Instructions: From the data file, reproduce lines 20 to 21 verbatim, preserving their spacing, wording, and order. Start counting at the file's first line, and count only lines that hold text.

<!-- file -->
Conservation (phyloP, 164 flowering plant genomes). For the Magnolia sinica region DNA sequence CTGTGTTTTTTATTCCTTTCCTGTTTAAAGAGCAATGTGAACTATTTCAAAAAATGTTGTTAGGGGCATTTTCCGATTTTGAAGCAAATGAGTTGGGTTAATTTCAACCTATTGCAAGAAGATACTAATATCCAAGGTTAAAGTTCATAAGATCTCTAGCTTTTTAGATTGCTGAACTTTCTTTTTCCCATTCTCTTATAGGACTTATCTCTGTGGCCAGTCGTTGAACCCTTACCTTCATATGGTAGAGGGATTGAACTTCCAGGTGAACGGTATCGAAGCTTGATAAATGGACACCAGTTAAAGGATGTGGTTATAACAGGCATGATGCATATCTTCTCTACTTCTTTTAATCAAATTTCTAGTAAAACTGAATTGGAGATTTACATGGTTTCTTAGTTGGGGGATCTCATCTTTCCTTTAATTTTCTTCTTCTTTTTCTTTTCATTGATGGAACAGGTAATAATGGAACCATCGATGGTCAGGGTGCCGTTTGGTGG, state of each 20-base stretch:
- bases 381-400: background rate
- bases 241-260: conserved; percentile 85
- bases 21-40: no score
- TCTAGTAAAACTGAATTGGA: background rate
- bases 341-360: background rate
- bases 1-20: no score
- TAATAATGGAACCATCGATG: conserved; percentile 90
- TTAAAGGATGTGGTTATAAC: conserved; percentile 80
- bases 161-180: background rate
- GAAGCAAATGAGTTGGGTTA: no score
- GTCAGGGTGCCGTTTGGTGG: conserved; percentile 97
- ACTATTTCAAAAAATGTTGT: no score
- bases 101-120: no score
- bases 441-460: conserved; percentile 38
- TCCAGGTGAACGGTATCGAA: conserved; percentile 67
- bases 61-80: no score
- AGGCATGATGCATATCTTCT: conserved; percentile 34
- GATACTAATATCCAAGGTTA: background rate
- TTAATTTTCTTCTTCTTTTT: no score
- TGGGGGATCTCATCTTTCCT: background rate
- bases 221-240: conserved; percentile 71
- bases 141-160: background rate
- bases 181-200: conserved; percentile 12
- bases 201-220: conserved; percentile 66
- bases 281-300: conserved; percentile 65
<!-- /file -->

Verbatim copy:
- TTAATTTTCTTCTTCTTTTT: no score
- TGGGGGATCTCATCTTTCCT: background rate